Commentary

Searing suppertime Saturday

When the rains finally gave way, mad scramble to finish matches ensued

Updated: June 28, 2014, 5:46 PM ET
By Greg Garber | ESPN.com

LONDON -- It was about 6 o'clock local time when, after a day of showers, all hell (finally) broke loose beyond the Centre Court roof.

In an effort to preserve its cherished silent middle Sunday, the All England Club sent four third-round matches scheduled for more prominent courts out to the hinterlands. Only two main-draw singles matches -- No. 5 seed Stan Wawrinka versus Denis Istomin, and No. 9 John Isner versus No. 19. Feliciano Lopez -- were postponed until Monday.

[+] EnlargeEugenie Bouchard
Al Bello/Getty ImagesNot even the rain could hold Eugenie Bouchard back from more Grand Slam success.

So as the clock swept past 7 p.m., there were no fewer than 10 third-round singles matches going on simultaneously. The middle Monday is celebrated as the best day in tennis, but this might have been the densest three hours in recent Grand Slam history.

Call it Searing Suppertime Saturday.

Eugenie Bouchard, the 20-year-old Canadian, continues to amaze. She's through to the fourth round after defeating No. 20 Andrea Petkovic 6-3, 6-4. Instead of playing No. 1 Serena Williams, she's fortunate to draw upset winner Alize Cornet.

• No. 9 Angelique Kerber defeated 2013 Wimbledon semifinalist Kirsten Flipkens 3-6, 6-3, 6-2 and will play the tournament's new favorite, Maria Sharapova.

• Nineteen-year-old Australian Nick Kyrgios is officially a phenomenon. He defeated Jiri Vesely 3-6, 6-3, 7-5, 6-2. Next up: No. 2 Rafael Nadal.

Keys hanging on

With the stunning loss of Serena Williams to Alize Cornet and the less-surprising departure of Alison Riske at the hands of French Open champion Maria Sharapova, give yourself a hearty round of applause if you said before the tournament that 19-year-old Floridian Madison Keys would be the last American woman in the main draw.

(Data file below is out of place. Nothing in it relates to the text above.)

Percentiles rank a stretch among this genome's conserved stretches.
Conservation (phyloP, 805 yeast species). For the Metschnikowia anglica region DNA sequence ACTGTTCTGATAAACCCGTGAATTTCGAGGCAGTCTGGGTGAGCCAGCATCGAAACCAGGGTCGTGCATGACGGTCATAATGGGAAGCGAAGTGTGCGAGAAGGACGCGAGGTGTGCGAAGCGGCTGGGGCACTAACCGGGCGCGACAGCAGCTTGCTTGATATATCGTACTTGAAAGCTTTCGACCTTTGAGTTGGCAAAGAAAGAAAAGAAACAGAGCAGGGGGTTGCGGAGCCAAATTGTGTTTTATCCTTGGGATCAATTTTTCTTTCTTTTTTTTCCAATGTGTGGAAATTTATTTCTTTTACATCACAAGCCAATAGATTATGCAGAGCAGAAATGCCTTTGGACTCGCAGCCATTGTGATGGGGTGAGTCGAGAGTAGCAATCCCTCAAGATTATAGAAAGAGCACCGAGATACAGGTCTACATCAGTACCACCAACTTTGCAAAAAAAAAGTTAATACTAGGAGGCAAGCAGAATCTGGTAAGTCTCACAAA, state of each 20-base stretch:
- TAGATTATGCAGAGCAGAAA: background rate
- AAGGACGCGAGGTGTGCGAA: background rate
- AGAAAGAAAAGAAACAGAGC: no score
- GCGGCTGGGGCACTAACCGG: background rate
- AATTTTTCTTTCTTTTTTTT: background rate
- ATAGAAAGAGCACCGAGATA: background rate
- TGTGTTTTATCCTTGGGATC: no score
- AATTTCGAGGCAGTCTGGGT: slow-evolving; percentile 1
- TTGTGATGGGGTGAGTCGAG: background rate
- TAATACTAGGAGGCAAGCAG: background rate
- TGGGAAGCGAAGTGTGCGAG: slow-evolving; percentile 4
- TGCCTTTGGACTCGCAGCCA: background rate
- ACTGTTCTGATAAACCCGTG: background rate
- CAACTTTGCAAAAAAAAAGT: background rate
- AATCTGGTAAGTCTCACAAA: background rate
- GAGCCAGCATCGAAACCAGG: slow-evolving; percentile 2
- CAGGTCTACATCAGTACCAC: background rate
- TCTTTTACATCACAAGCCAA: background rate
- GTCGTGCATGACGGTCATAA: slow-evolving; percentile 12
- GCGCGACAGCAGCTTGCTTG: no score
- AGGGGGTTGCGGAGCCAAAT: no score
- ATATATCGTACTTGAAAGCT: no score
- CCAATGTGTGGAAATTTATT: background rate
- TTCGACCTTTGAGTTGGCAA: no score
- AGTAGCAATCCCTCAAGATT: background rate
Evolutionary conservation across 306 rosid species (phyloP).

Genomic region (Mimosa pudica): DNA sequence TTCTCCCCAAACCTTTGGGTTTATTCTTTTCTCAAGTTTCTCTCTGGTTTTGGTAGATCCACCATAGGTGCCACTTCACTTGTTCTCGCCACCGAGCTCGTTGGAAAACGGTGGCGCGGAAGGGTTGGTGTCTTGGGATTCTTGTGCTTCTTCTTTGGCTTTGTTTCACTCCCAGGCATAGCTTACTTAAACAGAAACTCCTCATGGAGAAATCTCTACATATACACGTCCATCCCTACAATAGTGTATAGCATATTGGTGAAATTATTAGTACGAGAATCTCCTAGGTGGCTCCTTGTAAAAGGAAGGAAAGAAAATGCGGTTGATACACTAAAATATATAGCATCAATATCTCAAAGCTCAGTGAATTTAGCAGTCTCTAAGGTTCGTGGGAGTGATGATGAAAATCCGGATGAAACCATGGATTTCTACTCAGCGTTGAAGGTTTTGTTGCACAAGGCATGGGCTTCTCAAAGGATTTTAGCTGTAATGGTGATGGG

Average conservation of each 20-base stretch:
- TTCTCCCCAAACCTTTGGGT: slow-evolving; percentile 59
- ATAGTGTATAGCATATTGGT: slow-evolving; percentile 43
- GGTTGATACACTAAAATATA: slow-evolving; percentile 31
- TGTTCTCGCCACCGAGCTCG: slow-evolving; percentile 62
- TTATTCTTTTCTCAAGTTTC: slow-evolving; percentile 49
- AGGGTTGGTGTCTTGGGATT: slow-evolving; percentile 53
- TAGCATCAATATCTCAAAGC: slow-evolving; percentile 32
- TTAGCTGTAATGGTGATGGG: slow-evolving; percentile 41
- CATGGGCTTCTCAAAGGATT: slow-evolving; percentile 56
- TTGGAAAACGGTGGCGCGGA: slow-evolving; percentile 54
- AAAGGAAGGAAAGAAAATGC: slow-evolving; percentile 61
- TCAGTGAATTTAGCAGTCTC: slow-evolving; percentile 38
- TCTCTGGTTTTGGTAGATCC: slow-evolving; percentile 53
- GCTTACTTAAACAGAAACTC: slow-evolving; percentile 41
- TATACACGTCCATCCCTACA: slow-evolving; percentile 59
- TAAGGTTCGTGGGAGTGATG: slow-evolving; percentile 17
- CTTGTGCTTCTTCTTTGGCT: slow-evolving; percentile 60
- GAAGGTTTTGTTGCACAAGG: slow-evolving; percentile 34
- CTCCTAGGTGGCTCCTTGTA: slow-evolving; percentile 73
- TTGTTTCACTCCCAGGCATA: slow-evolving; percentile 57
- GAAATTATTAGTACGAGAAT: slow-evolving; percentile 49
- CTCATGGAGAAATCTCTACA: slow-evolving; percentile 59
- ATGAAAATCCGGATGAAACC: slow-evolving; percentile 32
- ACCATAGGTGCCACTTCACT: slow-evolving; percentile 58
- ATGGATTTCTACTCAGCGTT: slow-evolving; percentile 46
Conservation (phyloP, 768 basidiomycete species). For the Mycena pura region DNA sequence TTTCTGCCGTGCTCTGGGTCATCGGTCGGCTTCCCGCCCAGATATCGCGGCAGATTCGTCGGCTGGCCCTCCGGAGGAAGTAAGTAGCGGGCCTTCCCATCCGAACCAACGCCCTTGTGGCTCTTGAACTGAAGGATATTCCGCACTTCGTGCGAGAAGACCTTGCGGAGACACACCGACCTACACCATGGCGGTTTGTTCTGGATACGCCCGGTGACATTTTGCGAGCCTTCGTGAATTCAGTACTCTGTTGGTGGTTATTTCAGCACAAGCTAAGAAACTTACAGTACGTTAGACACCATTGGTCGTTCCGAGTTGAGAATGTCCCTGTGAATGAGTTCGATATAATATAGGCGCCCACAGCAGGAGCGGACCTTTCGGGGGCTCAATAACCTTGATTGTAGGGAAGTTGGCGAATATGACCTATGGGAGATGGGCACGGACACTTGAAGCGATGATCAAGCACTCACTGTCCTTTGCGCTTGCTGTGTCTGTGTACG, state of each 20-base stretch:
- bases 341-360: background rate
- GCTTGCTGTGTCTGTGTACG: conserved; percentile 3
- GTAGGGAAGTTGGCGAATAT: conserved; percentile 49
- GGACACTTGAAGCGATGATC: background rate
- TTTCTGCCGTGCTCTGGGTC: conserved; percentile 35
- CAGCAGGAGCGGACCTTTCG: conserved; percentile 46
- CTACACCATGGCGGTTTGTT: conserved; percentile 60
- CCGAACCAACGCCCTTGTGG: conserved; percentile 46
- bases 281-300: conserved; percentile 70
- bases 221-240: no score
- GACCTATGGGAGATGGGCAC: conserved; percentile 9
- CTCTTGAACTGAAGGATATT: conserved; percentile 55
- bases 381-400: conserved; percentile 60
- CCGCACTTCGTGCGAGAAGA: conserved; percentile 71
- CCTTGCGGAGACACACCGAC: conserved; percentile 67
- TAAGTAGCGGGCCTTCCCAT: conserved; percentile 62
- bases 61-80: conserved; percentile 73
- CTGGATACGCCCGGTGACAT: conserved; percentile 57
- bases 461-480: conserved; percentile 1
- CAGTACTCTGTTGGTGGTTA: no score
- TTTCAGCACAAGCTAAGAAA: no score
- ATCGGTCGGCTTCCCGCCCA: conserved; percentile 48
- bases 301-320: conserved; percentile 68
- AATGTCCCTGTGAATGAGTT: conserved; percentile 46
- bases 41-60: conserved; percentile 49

Her match with Yaroslava Shvedova didn't get started until the dusk was already settling in -- and then the two played some seriously competitive tennis. Shvedova won a first-set tiebreaker but -- despite repeated chances to take the second set -- couldn't quite get there.

The match could have been suspended after Keys broke Shvedova for a 6-5 lead because the trainer was called to the court. Keys was treated with what appeared to be a left thigh injury, when she already had her right thigh heavily taped.

When Keys served and couldn't close the deal, against the American's objections, the match was suspended at 9:36 local time.

Meanwhile, over on Court No. 1, No. 11 Ana Ivanovic and No. 19 Sabine Lisicki had battled for the right to play the winner of that match. Lisicki, a finalist here a year ago, won the first set 6-4, but the match was called with Ivanovic to serve at 1-all in the second.

Halep still standing ... again

Suddenly, No. 3 seed Simona Halep is the highest-seeded women's player left in the draw. Pardon us, if this sounds vaguely familiar.

After No. 1 Serena Williams and No. 2 Li Na departed early at the French Open, the 22-year-old Romanian played her way into the finals, where she lost to Maria Sharapova. Halep defeated Belinda Bencic 6-4, 6-1 out on Court 12 and has the easiest-looking fourth match, against unseeded Zarina Diyas. The 20-year-old from Kazakhstan defeated Vera Zvonareva 7-6 (1), 3-6, 6-3.

No. 8 is enough

Milos Raonic, the 23-year-old from Canada, is through to the fourth round after a 7-6 (2), 7-6 (4), 6-2 victory over Lukasz Kubot.

He will play the winner of the match between No. 10 Kei Nishikori-Simone Bolelli, which was 3-all in the fifth set when it was suspended because of darkness.

No. 4 Roger Federer, a straight-sets victor over Santiago Giraldo, found out his fourth-round opponent. Tommy Robredo defeated Wimbledon semifinalist Jerzy Janowicz, the No. 15 seed, 6-2, 6-4, 7-6 (5), 6-4, 6-3.

Greg Garber

Writer, Reporter
Greg Garber joined ESPN in 1991 and provides reports for NFL Countdown and SportsCenter. He is also a regular contributor to Outside the Lines and a senior writer for ESPN.com.

Comments

Use a Facebook account to add a comment, subject to Facebook's Terms of Service and Privacy Policy. Your Facebook name, photo & other personal information you make public on Facebook will appear with your comment, and may be used on ESPN's media platforms. Learn more.